5. We are the ones who are on the attack. [Matthew 16:18]

***** Gates are not an offensive weapon. Gates are used by those under siege. *****

6. It is God’s will that we face battle.

a. Adam and Eve [Genesis 3]

b. Job [Job 1 :8]

c. Paul’s thorn [2 Corinthians 12:7]

d. Jesus in the wilderness [Matthew 4:11]

7. What to expect in battle:

a. “Satisfy the physical.” [This is an appeal to passion. Notice that a legitimate physical need can become a battle ground. “Sell out.”]

b. “Do your job.” [This is an appeal to pride. Satan is suggesting that Jesus take the easy way. “Show off.”]

c. “Enjoy the benefit.” [This is an appeal to possessions. “Step up.”]

8. Strategies on hand to hand combat: (as modeled by Jesus in Matthew 4)

a. Be obedient to the Holy Spirit. The bottom line of spiritual warfare is “who will control your life?”

b. Use God’s Word. Every temptation was met with the truth of Scripture. That implies that we must know the Bible and use it correctly.

“Submit yourselves, then, to God. Resist the devil, and he will flee from you.” [James 4:7]

Tuesday, August 01, 2006

Romans 5:1 – 11
Holy Discontent

“God is not content with merely justifying a person by faith, but wants that original faith to produce results.”

I. God intends to produce results.

A. They come in three forms.

1. The PAST is put at peace [v 1].

a. Sin breeds unrest and puts barriers between us and God.

b. Jesus died to reconcile us to God.

2. The PRESENT is lived through access [v 2].

a. The idea here is “to be brought into” or introduction.

b. Through Jesus we have full access to God the Father.

3. The future is defined by hope [v 3].

a. We “stand” = a place of dignity/honor in the presence of God.

b. Hope makes eternity the immediate context of our lives.

B. The human problem seems incurable.

1. Malcom Gladwell (“The Tipping Point”) talks about the Darley and Batson study.

a. We are not influenced by the CONVICTION of our heart [what we believe].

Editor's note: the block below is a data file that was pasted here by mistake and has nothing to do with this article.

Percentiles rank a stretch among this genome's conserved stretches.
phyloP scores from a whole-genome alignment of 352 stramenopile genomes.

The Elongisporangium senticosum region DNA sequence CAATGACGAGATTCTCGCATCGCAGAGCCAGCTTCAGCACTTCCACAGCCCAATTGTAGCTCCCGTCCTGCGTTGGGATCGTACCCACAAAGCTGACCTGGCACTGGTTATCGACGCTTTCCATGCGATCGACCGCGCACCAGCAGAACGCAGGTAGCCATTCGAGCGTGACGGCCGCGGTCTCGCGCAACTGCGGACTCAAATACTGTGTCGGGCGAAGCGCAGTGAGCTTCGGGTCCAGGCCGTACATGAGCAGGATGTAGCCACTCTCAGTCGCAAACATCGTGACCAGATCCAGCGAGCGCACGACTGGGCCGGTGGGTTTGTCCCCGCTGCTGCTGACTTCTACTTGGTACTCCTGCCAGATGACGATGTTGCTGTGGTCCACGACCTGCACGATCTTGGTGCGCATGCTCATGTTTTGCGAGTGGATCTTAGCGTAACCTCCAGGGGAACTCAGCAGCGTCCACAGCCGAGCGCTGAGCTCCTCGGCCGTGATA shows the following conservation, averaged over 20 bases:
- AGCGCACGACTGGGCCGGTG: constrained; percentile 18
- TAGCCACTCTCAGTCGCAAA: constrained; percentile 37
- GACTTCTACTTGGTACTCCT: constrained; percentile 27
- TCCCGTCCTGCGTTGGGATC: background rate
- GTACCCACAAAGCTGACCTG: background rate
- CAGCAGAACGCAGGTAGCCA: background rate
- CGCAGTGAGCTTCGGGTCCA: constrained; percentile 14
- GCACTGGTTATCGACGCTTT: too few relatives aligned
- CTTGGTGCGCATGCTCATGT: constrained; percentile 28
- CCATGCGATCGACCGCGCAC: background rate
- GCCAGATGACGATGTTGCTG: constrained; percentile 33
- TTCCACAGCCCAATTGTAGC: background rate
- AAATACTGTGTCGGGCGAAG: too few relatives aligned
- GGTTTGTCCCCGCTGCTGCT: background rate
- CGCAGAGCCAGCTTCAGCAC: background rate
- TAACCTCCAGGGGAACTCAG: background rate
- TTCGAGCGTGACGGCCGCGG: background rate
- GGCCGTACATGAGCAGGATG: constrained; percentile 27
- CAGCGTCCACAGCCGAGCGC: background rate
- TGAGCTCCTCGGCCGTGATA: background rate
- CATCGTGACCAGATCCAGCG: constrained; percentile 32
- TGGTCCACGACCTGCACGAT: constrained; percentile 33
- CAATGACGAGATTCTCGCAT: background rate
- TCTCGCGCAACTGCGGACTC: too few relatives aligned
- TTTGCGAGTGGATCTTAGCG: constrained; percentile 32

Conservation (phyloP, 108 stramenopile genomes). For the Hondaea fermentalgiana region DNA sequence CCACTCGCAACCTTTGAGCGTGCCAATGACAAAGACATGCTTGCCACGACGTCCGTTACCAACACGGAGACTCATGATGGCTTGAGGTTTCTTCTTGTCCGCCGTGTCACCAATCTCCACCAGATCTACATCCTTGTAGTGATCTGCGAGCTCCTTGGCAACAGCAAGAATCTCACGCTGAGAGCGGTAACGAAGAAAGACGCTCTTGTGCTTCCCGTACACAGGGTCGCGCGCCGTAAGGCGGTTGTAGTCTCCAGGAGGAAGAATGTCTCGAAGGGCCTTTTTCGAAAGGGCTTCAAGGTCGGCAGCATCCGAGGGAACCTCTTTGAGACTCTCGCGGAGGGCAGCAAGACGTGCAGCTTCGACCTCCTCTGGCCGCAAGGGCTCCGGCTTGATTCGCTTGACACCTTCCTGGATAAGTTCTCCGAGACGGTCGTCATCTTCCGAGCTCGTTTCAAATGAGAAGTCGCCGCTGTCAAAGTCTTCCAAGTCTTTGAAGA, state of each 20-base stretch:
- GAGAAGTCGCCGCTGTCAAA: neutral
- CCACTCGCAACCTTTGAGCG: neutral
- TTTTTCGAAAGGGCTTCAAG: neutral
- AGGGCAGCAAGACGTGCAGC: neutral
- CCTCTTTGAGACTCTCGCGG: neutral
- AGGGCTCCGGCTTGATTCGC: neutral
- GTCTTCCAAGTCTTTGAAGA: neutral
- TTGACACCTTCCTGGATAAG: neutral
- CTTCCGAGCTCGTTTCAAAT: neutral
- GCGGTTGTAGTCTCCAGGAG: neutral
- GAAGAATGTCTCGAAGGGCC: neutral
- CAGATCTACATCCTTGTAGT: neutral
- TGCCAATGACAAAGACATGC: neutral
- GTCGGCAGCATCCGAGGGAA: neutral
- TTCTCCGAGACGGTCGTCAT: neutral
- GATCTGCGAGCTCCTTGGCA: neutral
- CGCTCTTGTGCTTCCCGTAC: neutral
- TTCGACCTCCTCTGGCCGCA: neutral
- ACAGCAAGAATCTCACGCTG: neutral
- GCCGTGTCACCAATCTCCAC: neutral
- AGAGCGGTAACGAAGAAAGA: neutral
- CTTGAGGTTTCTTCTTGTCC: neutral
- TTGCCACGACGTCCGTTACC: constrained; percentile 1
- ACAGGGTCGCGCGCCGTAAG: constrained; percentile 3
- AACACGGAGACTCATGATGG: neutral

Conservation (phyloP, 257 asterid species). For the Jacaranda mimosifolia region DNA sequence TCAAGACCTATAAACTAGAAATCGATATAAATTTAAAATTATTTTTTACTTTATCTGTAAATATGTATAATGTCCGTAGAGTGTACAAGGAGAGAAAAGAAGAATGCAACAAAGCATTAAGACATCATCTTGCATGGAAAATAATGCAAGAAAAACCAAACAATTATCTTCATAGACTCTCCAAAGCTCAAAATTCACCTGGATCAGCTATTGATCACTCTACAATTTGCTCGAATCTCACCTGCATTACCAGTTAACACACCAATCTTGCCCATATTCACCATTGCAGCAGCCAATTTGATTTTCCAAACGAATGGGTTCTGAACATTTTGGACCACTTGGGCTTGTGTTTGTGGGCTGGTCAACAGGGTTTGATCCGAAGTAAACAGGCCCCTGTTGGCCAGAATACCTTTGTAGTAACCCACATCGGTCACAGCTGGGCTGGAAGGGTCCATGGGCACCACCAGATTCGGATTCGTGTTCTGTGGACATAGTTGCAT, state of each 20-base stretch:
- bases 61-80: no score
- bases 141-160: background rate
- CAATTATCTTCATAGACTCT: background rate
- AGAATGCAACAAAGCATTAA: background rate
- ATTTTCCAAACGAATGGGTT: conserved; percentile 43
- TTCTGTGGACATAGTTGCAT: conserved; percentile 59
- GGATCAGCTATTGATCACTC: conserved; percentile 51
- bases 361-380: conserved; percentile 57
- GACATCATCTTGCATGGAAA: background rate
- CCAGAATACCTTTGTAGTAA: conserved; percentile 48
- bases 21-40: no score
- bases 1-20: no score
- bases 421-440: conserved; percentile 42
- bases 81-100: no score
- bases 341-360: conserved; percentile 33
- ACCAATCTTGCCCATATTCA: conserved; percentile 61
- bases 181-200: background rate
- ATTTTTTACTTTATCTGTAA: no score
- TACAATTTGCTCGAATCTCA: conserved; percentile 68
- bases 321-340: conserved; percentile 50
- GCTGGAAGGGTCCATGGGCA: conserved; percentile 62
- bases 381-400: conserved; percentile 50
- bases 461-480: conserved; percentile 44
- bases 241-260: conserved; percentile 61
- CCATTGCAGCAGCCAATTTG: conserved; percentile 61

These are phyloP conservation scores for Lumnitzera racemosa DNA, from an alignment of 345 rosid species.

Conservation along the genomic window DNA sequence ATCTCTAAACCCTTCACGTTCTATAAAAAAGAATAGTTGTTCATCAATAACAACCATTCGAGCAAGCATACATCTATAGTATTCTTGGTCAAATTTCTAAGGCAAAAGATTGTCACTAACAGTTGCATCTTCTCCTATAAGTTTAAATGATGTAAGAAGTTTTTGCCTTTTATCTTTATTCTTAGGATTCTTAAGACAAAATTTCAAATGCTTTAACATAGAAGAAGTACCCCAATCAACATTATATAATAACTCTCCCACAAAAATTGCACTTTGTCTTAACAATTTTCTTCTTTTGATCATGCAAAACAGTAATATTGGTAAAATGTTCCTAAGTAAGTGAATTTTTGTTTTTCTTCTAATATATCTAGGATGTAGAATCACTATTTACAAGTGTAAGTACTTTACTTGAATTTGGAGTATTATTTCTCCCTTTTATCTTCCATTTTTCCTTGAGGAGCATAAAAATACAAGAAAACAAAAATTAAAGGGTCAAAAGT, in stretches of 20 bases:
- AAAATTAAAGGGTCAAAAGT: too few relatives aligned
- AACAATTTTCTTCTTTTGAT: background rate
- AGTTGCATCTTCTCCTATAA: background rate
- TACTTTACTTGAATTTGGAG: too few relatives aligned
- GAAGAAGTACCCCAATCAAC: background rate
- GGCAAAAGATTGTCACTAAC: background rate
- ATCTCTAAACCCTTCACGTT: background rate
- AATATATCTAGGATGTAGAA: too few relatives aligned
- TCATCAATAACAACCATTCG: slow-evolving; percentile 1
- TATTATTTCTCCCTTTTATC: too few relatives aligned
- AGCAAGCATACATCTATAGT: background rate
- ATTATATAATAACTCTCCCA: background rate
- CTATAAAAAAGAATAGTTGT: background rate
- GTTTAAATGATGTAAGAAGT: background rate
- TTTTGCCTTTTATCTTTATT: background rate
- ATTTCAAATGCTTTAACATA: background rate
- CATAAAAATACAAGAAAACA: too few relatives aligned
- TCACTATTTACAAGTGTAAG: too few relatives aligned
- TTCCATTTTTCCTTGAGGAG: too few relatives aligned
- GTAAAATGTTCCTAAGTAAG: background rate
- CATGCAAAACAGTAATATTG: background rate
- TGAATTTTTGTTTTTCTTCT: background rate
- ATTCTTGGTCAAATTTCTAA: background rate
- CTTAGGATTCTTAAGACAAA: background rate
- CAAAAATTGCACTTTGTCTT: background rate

b. We are not influenced by the CONTENT of our minds [what we know].

c. We are influence by most by the immediate CONTEXT.

***** The effect is that the immediate context has the ability “of turning someone, in that particular moment, into a different person. *****

2. The Christian’s CONTEXT is different.

a. The Christian’s immediate context is eternity [we are already in it].

b. The Christian’s immediate company is God [before whom we now stand].

II. God intends to move us closer [to Himself].

A. Why did God justify us?

1. There is a reason.

a. The reason is His, not ours.

b. What motivates God is not what motivates us.

2. There is a purpose.

a. The purpose is His, not ours.

b. God’s work is not for our benefit – it’s for others and ultimately His.

3. There is a plan.

a. The plan is His not ours.

b. We plan but God directs our steps.

B. The closer we are to God the less immediate context effects us.

1. It happens in relationships.

a. The closer you are to someone the more their opinion matters (and others do not).

b. Spiritually it is not a matter of the will, it is a matter of love (John Wesley).

2. God wants to move us away from:

a. The things that do not matter in eternity.

b. The things that can drag us back in unrest and separation from God.

III. God intends to move us to significance.

A. Reconciled people rejoice.

1. Reconciled people rejoice in suffering [v 3].

a. This is so contrary to “immediate context.”

b. If we get stuck in the immediate we never move through the process and the storms we go through are wasted.

2. Reconciled people rejoice in what we have [v 4].

a. There is an unmistakable awe in what Jesus has done.

b. There is an “unhidable” enthusiasm for something better that anything else we’ve ever experienced. [Possibly we are not enthusiastic because we have never experienced it.]

B. In what ways?

1. We learn to rejoice because:

a. We know circumstances are temporary.

b. We believe Jesus is forever.

2. We learn to love back.

a. We open ourselves to accept God’s acts of kindness.

b. We understand God’s unconditional love toward us.

1.) We are not innocent (righteous) or useful (good man) [v 7].

2.) We are powerless, ungodly [v 6] and sinners [v 8].

IV. God intends to move us past ourselves.

A. Human nature:

1. We see our actions as consequences of other’s actions (Swann study).

2. We others actions as the cause of what happens (Swann study).

3. We also remember selectively, the more invested, the more selectively.

B. Storms are the means God uses to bring the Christian to maturity.

1. Suffering is to produce perseverance.

a. It can produce stability [profitable].

b. It can produce pity [wasted].

2. Perseverance is to produce character.

a. This can produce consistency and ethical behavior [profitable].

b. It can produce arrogance [wasted].

3. Character produces hope.

a. This can bring our lives and dreams into line with Jesus.

b. Or it can produce a “success syndrome.”

“Hope is the fabric that holds life together.”

“Disappointment is the edge of discontent.”

Which will you chose to live in?